Hydrogen Gas Measurement in Bone Marrow Using Electrochemical SensorScientific Research

original title: In vivo quantification of hydrogen gas concentration in bone marrow surrounding magnesium fracture fixation hardware using an electrochemical hydrogen gas sensor


Daoli Zhao, Andrew Brown, Tingting Wang, Sayuri Yoshizawa, Charles Sfeir, William R Heineman

DOI: 10.1016/j.actbio.2018.04.032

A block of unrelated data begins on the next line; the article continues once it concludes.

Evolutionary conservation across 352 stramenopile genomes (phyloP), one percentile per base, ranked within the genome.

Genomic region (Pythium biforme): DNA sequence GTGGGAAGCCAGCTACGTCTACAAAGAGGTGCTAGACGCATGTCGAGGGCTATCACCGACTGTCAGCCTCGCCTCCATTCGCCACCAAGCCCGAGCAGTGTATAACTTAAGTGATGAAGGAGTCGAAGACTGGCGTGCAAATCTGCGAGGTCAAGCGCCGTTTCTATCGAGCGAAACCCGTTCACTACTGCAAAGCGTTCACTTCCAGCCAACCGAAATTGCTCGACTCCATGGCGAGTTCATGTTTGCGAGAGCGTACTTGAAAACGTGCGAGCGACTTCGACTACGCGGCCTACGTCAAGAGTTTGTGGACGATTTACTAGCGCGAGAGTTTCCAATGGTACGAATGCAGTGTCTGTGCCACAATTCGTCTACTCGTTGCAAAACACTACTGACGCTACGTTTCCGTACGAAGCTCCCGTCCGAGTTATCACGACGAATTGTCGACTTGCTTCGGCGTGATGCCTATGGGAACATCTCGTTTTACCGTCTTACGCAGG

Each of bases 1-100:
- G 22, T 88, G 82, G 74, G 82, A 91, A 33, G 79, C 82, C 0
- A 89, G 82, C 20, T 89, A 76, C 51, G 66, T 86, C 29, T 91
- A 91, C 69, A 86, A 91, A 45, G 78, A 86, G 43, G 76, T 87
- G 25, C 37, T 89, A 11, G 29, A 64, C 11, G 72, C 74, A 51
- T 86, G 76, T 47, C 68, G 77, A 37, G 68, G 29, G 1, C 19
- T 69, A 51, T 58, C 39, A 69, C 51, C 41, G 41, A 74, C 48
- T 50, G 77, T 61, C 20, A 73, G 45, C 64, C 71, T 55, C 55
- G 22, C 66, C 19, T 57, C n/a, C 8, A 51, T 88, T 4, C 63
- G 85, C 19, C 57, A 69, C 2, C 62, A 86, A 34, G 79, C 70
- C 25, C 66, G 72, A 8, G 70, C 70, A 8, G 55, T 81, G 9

Statement of significance: An electrochemical H2 sensor was used to monitor the degradation of a Mg fracture fixation system in a lapine ulna fracture model. Interestingly, the H2 concentration in the bone marrow is 82% higher than H2 saturated water solution. This suggests H2 generated in situ is trapped in the bone marrow and bone is less permeable than the surrounding tissues. The detectable H2 at the rabbit skin also demonstrates a H2 sensor’s ability to monitor the degradation process under thin layers of tissue. H2 sensing shows promise as a tool for monitoring the degradation of Mg alloy in vivo and creating in vitro test beds to more mechanistically evaluate the effects of varying H2 concentrations on cell types relevant to osteogenesis.